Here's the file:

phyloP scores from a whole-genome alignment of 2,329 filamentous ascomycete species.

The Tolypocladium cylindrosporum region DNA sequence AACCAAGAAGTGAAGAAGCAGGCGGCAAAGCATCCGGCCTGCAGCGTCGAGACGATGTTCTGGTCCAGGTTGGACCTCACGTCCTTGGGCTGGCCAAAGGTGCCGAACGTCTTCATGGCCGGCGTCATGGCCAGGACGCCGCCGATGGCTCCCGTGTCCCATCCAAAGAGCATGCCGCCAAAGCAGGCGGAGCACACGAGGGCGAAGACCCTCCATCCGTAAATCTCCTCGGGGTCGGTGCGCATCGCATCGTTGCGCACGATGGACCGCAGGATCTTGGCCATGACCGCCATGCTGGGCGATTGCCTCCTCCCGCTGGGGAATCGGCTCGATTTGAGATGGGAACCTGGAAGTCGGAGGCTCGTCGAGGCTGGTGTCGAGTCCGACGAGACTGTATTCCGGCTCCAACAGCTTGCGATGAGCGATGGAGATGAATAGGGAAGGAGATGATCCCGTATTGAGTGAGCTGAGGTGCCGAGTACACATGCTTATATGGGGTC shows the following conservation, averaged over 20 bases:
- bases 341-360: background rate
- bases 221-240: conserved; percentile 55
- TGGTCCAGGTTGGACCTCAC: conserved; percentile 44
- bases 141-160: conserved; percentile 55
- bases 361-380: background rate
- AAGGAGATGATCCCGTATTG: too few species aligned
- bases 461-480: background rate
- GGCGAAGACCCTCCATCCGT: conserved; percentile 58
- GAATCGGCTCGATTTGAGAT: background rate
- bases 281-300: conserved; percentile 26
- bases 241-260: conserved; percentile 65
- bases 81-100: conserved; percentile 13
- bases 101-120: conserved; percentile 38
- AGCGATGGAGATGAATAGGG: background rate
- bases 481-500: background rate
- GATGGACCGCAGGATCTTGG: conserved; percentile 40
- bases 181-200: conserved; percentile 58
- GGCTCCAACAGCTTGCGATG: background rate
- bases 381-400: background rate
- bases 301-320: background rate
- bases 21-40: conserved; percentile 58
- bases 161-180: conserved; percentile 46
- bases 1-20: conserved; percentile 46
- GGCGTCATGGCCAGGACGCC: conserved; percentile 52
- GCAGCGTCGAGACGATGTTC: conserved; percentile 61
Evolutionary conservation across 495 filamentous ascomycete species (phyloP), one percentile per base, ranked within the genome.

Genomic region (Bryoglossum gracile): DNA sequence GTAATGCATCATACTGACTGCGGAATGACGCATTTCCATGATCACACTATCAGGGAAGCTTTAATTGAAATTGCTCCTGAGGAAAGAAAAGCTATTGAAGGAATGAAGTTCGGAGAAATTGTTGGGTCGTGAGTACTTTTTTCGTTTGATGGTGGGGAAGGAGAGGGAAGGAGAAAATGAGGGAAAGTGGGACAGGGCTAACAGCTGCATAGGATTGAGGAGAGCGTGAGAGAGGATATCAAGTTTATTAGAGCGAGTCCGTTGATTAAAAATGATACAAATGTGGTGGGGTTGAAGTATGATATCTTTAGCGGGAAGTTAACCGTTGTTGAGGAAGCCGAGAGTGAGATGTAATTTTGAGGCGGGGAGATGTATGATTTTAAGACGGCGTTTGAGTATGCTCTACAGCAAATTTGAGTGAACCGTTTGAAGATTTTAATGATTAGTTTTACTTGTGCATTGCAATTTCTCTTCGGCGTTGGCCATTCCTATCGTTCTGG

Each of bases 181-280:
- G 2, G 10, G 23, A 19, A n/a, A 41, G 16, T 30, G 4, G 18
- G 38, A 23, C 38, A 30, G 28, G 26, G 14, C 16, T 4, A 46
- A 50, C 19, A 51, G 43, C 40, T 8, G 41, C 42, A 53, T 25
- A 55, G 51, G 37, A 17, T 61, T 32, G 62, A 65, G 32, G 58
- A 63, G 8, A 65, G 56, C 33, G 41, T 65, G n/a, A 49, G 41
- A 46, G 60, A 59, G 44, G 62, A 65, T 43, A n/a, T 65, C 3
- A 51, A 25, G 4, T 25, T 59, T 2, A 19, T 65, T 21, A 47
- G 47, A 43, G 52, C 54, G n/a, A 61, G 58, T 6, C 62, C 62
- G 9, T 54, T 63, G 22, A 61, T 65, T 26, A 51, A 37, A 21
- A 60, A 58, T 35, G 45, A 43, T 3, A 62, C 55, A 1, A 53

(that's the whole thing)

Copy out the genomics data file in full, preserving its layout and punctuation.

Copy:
phyloP scores from a whole-genome alignment of 2,329 filamentous ascomycete species.

The Tolypocladium cylindrosporum region DNA sequence AACCAAGAAGTGAAGAAGCAGGCGGCAAAGCATCCGGCCTGCAGCGTCGAGACGATGTTCTGGTCCAGGTTGGACCTCACGTCCTTGGGCTGGCCAAAGGTGCCGAACGTCTTCATGGCCGGCGTCATGGCCAGGACGCCGCCGATGGCTCCCGTGTCCCATCCAAAGAGCATGCCGCCAAAGCAGGCGGAGCACACGAGGGCGAAGACCCTCCATCCGTAAATCTCCTCGGGGTCGGTGCGCATCGCATCGTTGCGCACGATGGACCGCAGGATCTTGGCCATGACCGCCATGCTGGGCGATTGCCTCCTCCCGCTGGGGAATCGGCTCGATTTGAGATGGGAACCTGGAAGTCGGAGGCTCGTCGAGGCTGGTGTCGAGTCCGACGAGACTGTATTCCGGCTCCAACAGCTTGCGATGAGCGATGGAGATGAATAGGGAAGGAGATGATCCCGTATTGAGTGAGCTGAGGTGCCGAGTACACATGCTTATATGGGGTC shows the following conservation, averaged over 20 bases:
- bases 341-360: background rate
- bases 221-240: conserved; percentile 55
- TGGTCCAGGTTGGACCTCAC: conserved; percentile 44
- bases 141-160: conserved; percentile 55
- bases 361-380: background rate
- AAGGAGATGATCCCGTATTG: too few species aligned
- bases 461-480: background rate
- GGCGAAGACCCTCCATCCGT: conserved; percentile 58
- GAATCGGCTCGATTTGAGAT: background rate
- bases 281-300: conserved; percentile 26
- bases 241-260: conserved; percentile 65
- bases 81-100: conserved; percentile 13
- bases 101-120: conserved; percentile 38
- AGCGATGGAGATGAATAGGG: background rate
- bases 481-500: background rate
- GATGGACCGCAGGATCTTGG: conserved; percentile 40
- bases 181-200: conserved; percentile 58
- GGCTCCAACAGCTTGCGATG: background rate
- bases 381-400: background rate
- bases 301-320: background rate
- bases 21-40: conserved; percentile 58
- bases 161-180: conserved; percentile 46
- bases 1-20: conserved; percentile 46
- GGCGTCATGGCCAGGACGCC: conserved; percentile 52
- GCAGCGTCGAGACGATGTTC: conserved; percentile 61
Evolutionary conservation across 495 filamentous ascomycete species (phyloP), one percentile per base, ranked within the genome.

Genomic region (Bryoglossum gracile): DNA sequence GTAATGCATCATACTGACTGCGGAATGACGCATTTCCATGATCACACTATCAGGGAAGCTTTAATTGAAATTGCTCCTGAGGAAAGAAAAGCTATTGAAGGAATGAAGTTCGGAGAAATTGTTGGGTCGTGAGTACTTTTTTCGTTTGATGGTGGGGAAGGAGAGGGAAGGAGAAAATGAGGGAAAGTGGGACAGGGCTAACAGCTGCATAGGATTGAGGAGAGCGTGAGAGAGGATATCAAGTTTATTAGAGCGAGTCCGTTGATTAAAAATGATACAAATGTGGTGGGGTTGAAGTATGATATCTTTAGCGGGAAGTTAACCGTTGTTGAGGAAGCCGAGAGTGAGATGTAATTTTGAGGCGGGGAGATGTATGATTTTAAGACGGCGTTTGAGTATGCTCTACAGCAAATTTGAGTGAACCGTTTGAAGATTTTAATGATTAGTTTTACTTGTGCATTGCAATTTCTCTTCGGCGTTGGCCATTCCTATCGTTCTGG

Each of bases 181-280:
- G 2, G 10, G 23, A 19, A n/a, A 41, G 16, T 30, G 4, G 18
- G 38, A 23, C 38, A 30, G 28, G 26, G 14, C 16, T 4, A 46
- A 50, C 19, A 51, G 43, C 40, T 8, G 41, C 42, A 53, T 25
- A 55, G 51, G 37, A 17, T 61, T 32, G 62, A 65, G 32, G 58
- A 63, G 8, A 65, G 56, C 33, G 41, T 65, G n/a, A 49, G 41
- A 46, G 60, A 59, G 44, G 62, A 65, T 43, A n/a, T 65, C 3
- A 51, A 25, G 4, T 25, T 59, T 2, A 19, T 65, T 21, A 47
- G 47, A 43, G 52, C 54, G n/a, A 61, G 58, T 6, C 62, C 62
- G 9, T 54, T 63, G 22, A 61, T 65, T 26, A 51, A 37, A 21
- A 60, A 58, T 35, G 45, A 43, T 3, A 62, C 55, A 1, A 53